* See President Harrison's messages of December 9, 1891, and January 25 and 28, 1892, Richardson, Messages and Papers, vol. ix., pp. 183-185, 215-226, 227; Theodore S. Woolsey, America's Foreign Policy, pp. 180-188; Hamilton's Blaine, pp. 675-677; Stanwood's Blaine, pp. 318-320; Ridpath's Blaine, pp. 435-439. VOL. X-5


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States the privilege of frequenting for Russia also granted the United ten years "without any hindrance whatever the interior seas, gulfs, harbors, and creeks upon the coast * * * for the purpose of fishing and trading with the natives of the country." The southern limits of Russian territory were defined by this treaty as 54° 40′ north latitude. But when the ten year period expired Russia refused to renew the grant, though all the other provisions of the treaty remained in force. The American vessels, however, still continued to navigate the Behring Sea without interference from Russia, who never again "" actually asserted the right of mare clausum over that body of water."

* Henderson, American Diplomatic Questions, pp. 4-5; Schuyler, American Diplomacy, pp. 292295; Snow, Treaties and Topics, pp. 472-476; Moore, American Diplomacy, pp. 98-99; Callahan, American Relations in the Pacific, p. 33 et seq. For text see Snow, pp. 132-134.

Schuyler. American Diplomacy, pp. 295–305.

Such was the situation in 1867, and after the transfer of the Russian possessions in America to the United States, the rights of the latter in Behring Sea were not questioned until fur-seals became scarce in other regions and foreign fur-traders began to send their ships to the breeding grounds on the Pribilof Islands. These breeding grounds were under American protection, and according to the generally accepted code of international law, foreign vessels could not kill seals there nor within three miles of the shore. But these foreign vessels hovered just outside the threemile limit and intercepted large herds of the seals on their way to the shores of the breeding grounds. The value of the fishery was thus imperiled, and as the taxes levied upon the sealing company brought large revenues into the treasury of the United States, our government could not afford to allow foreigners to destroy an industry that was most profitable.* During 1886 several British vessels were seized and condemned by the Alaskan courts to be sold for poaching or taking seals in the conterminous waters over which the United States claimed jurisdiction, but in January, 1887, Secretary Bayard ordered the Alaskan authorities to release these vessels, as he did not wish to bring the Behring Sea dispute into the Canadian fishery dispute which was at that time being brought forward by the United States for adjustment.†

* Henderson. American Diplomatic Questions, pp. 9-13.

For the argument of both sides see Snow,

In order to make provisions for the better protection of the seals Secretary Bayard on August 19, 1887, directed the United States ministers in England, France, Germany, Japan, Russia, Norway and Sweden to ask these governments to send representatives to a conference in the United States. All the powers appealed to, except Sweden, acted favorably on the suggestion and the negotiations for international agreement seemed at last to promise a successful issue, but in June, 1888, the Marquis of Salisbury withdrew from the proceedings and the negotiations were unfortunately abandoned.

In March, 1889, the Harrison administration came into power and after several more seizures of British vessels by the American government, Sir Julian Pauncefote, the British minister at Washington, on June 14, 1890, presented a note of protest.* Secretary of State Blaine then engaged in a long controversy with Salisbury in an attempt to settle the dispute. The correspondence finally resulted in the establishment of a modus vivendi on June 15, 1891, by the terms of which each country agreed to prohibit sealing in the disputed area until May, 1892, and agreed to allow offenders to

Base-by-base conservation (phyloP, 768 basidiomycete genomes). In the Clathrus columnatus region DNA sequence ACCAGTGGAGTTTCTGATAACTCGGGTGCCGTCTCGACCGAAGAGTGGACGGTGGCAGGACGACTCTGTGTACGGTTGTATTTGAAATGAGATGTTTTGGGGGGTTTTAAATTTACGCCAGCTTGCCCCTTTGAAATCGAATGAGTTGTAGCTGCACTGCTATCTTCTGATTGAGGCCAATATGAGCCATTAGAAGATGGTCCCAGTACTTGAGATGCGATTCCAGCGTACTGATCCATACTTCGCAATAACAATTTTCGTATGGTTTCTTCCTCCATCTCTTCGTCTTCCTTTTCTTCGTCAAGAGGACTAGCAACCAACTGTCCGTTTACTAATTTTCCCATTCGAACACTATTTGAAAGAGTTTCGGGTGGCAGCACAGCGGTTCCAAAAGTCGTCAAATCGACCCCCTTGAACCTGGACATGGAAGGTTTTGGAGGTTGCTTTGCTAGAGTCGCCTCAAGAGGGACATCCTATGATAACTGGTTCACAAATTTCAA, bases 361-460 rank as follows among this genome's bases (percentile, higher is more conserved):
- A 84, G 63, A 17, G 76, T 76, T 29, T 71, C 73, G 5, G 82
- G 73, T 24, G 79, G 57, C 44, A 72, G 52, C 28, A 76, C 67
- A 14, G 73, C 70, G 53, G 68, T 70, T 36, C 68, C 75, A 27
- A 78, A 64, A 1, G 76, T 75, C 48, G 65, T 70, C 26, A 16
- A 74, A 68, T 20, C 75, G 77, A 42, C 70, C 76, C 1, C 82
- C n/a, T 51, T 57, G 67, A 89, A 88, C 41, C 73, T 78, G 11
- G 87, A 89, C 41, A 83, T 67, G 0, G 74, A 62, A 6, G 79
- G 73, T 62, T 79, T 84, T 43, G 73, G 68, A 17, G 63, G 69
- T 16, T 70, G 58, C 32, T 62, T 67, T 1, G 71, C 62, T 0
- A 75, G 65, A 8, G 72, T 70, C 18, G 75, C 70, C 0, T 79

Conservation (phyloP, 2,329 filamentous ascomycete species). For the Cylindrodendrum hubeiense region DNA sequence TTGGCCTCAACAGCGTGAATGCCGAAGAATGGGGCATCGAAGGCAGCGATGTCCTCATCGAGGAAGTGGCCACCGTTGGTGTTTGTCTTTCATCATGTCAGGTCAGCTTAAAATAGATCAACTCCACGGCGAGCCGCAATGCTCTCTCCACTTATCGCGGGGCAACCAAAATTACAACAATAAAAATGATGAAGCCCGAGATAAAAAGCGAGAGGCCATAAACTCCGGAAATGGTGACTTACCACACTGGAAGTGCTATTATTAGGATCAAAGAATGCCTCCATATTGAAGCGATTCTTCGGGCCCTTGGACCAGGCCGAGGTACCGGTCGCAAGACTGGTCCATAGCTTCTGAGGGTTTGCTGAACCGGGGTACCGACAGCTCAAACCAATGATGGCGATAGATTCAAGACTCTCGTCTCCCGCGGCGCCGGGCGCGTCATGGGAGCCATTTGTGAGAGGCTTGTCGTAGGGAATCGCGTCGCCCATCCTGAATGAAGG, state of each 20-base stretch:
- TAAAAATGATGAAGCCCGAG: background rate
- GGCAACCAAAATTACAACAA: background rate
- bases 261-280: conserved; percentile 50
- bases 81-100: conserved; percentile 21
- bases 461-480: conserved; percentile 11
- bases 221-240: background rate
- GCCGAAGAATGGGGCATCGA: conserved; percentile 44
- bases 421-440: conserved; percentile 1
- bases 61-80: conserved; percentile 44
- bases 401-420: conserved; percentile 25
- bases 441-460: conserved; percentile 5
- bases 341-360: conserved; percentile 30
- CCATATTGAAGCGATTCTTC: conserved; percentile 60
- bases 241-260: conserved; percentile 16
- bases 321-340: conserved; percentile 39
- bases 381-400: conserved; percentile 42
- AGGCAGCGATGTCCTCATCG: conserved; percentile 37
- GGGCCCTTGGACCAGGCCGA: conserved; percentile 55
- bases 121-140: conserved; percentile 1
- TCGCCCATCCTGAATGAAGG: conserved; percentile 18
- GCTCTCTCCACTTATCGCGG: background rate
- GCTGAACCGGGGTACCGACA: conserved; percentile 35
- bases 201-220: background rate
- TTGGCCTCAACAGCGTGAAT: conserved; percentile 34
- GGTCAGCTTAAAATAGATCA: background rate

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be tried by the courts of the country to which they owed allegiance. Both nations sent vessels to the Behring Sea to enforce the agreement.*

It was also agreed that with a view to submitting the case to arbitration, Great Britain might send representatives to the seal islands to examine and secure data regarding the fisheries. The United States also sent representatives. Sir George BadenPowell, M. P., and Professor George M. Dawson were sent by Great Britain and Dr. C. Hart Merriam and Professor Mendenhall by the United States.

The diplomatic agents of the two countries then entered upon negotiations in the hope of securing a mutually advantageous treaty and after some disputes over minor terms a treaty was signed at Washington on February 29, 1892. Both countries agreed to submit the dispute to a tribunal of seven arbitrators, two to be appointed by the President of the United States, two by Her Britannic Majesty and one each by the President of the French Republic, the King of Italy and the King of Sweden and Norway. This tribunal was to meet at Paris within a stipulated time. The settlement, therefore, went over into another administration and President Cleveland had been inaugurated before the arbitrators met. On May 9,

* Hamilton's Blaine, pp. 659-672; Snow, pp. 497-498; Richardson, Messages and Papers, vol. ix., p. 146.

Henderson, American Diplomatic Questions, pp. 18-31; Snow, pp. 103-105; McPherson, Handbook of Politics, 1892, pp. 148-151.


1892, President Harrison issued a proclamation renewing the modus vivendi until the dispute was settled.

The arbitrators met at Paris, France, March 23, 1893. Associate Justice John M. Harlan, of the Supreme Court, and Senator John T. Morgan, represented the United States; Baron de Courcel, of the French Senate, represented France; Lord Hannen, and Sir John S. D. Thompson, of Canada, represented England; Marquis Emilio ViscontiVenosti, represented Italy; and Judge Gregers W. W. Gram represented Sweden and Norway. Baron de Courcel, the French representative, was chosen president of the court. ward J. Phelps, James C. Carter, Frederic R. Coudert and Henry W. Blodgett were counsel for the United States; and Great Britain was represented by Sir Charles Russell, Sir Richard Webster and Mr. Christopher Robinson.


The court rendered its decision August 15, 1893, and on the legal points and points of international law it was wholly in favor of Great Britain. The court denied that the United States possessed exclusive jurisdiction in Behring Sea, and decided that the United States could not lay claim to an exclusive right of property in the seals frequenting the Pribilof Islands. It was also decided that as Behring Sea was a part of the high seas it could not be held as a preserve and that as the seals were feræ naturæ they might be caught by anyone."


* Henderson, American Diplomatic Questions,